A new species of confuciusornithid bird being named Confuciusornis shifan has been identified from a nearly complete skeleton found in northeastern China.
Confuciusornis shifan lived in what is now China during the Early Cretaceous epoch, some 119 million years ago.
The new species belonged to Confuciusornis, a genus of extinct crow-sized beaked birds in the family Confuciusornithidae.
Confuciusornis shifan weighed less than 200 grams and was smaller than most other confuciusornithid species.
“Confuciusornithidae is a clade of Early Cretaceous pygostylian birds known from the Jehol Biota of East Asia, and represents the earliest known toothless, beaked birds,” said Shenyang Normal University paleontologists Dongyu Hu and Xing Xu and their colleagues from China and Canada.
“Five genera and eleven species, recovered from the Dabeigou, Yixian and Jiufotang formations, have been described and assigned to this family, though the validity of some species is questionable.”
“They are represented by thousands of exceptionally preserved specimens that collectively provide rich information on confuciusornithid morphology, taxonomy, flight ability, growth, diet, and ecology.”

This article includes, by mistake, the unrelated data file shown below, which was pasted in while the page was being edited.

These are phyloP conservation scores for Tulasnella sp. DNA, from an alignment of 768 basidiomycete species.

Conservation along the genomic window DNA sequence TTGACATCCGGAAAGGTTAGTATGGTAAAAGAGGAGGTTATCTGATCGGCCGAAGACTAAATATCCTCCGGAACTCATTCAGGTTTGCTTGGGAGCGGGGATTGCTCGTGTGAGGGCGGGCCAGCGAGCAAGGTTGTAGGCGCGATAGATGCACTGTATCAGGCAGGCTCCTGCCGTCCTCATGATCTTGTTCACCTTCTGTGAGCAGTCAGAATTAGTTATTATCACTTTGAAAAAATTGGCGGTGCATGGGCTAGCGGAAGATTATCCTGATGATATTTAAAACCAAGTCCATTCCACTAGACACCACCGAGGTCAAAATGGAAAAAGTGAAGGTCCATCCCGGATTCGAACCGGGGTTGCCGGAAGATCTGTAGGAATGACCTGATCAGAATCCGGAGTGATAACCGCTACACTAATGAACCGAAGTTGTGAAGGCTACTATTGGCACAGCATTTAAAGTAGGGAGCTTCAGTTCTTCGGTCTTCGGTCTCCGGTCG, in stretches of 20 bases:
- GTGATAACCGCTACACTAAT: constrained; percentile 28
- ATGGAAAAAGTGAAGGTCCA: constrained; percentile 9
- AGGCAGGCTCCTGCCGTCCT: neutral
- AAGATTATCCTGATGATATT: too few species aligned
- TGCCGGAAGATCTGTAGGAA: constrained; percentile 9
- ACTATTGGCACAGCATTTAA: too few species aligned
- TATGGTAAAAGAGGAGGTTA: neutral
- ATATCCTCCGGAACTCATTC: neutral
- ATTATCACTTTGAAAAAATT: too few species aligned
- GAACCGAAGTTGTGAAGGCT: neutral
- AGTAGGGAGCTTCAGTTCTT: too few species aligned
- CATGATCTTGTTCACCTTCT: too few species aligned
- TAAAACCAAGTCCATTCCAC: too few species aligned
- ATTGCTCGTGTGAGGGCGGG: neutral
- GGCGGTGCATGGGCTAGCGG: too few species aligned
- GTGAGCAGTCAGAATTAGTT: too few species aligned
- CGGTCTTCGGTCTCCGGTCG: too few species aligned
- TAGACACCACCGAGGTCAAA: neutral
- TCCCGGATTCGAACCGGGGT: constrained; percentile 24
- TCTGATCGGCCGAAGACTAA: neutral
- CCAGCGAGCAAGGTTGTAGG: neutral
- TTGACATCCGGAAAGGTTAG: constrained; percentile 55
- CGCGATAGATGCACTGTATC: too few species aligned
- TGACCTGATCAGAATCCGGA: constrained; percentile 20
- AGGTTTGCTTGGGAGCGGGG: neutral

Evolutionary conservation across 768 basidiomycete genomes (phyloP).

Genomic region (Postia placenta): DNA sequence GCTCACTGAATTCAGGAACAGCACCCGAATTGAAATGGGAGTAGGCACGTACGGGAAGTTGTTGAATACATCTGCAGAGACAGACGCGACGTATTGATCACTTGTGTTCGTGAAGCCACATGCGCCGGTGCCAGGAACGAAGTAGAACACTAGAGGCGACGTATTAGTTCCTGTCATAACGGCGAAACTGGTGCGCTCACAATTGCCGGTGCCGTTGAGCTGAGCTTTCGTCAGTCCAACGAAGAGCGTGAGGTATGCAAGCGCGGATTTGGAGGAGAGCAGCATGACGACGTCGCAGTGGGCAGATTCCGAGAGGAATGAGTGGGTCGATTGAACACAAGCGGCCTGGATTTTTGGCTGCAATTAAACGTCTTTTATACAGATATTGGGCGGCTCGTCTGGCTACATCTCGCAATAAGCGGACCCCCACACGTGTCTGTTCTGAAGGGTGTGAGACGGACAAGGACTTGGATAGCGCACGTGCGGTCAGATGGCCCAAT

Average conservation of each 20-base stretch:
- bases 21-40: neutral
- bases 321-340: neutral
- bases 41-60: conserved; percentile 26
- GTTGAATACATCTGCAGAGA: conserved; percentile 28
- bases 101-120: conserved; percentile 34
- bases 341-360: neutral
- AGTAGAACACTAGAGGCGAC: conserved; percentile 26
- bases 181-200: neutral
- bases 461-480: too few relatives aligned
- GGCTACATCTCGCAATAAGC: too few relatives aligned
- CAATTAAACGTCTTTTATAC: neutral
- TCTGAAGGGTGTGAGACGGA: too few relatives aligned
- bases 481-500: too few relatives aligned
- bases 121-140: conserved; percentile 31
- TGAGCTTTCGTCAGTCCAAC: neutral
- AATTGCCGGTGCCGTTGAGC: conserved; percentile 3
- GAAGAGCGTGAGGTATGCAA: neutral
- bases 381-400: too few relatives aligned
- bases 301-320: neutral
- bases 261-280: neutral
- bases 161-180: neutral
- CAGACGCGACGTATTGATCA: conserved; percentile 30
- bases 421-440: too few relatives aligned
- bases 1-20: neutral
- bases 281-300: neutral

The nearly complete and mostly articulated skeleton, preserved on a single slab, of Confuciusornis shifan was recovered from the Jiufotang Formation near Xiaotaizi village in the Chinese province of Liaoning.
“Compared to other confuciusornithids, this new species and the recently reported Yangavis confucii both show evidence of stronger flight capability, although the wings of the two species differ from one another in many respects,” the researchers said.
“Our aerodynamic analyses under phylogeny indicate that varying modes of flight adaptation emerged across the diversity of confuciusornithids, and to a lesser degree over the course of their ontogeny, and specifically suggest that both a trend towards improved flight capability and a change in flight strategy occurred in confuciusornithid evolution.”
“Confuciusornis shifan differs most saliently from other Mesozoic birds in having an extra cushion-like bone in the first digit of the wing, a highly unusual feature that may have helped to meet the functional demands of flight at a stage when skeletal growth was still incomplete,” they concluded.
“The new find strikingly exemplifies the morphological, developmental and functional diversity of the first beaked birds.”
The team’s paper was published this month in the journal Communications Biology.
R. Wang et al. 2022. A new confuciusornithid bird with a secondary epiphyseal ossification reveals phylogenetic changes in confuciusornithid flight mode. Commun Biol 5, 1398; doi: 10.1038/s42003-022-04316-6
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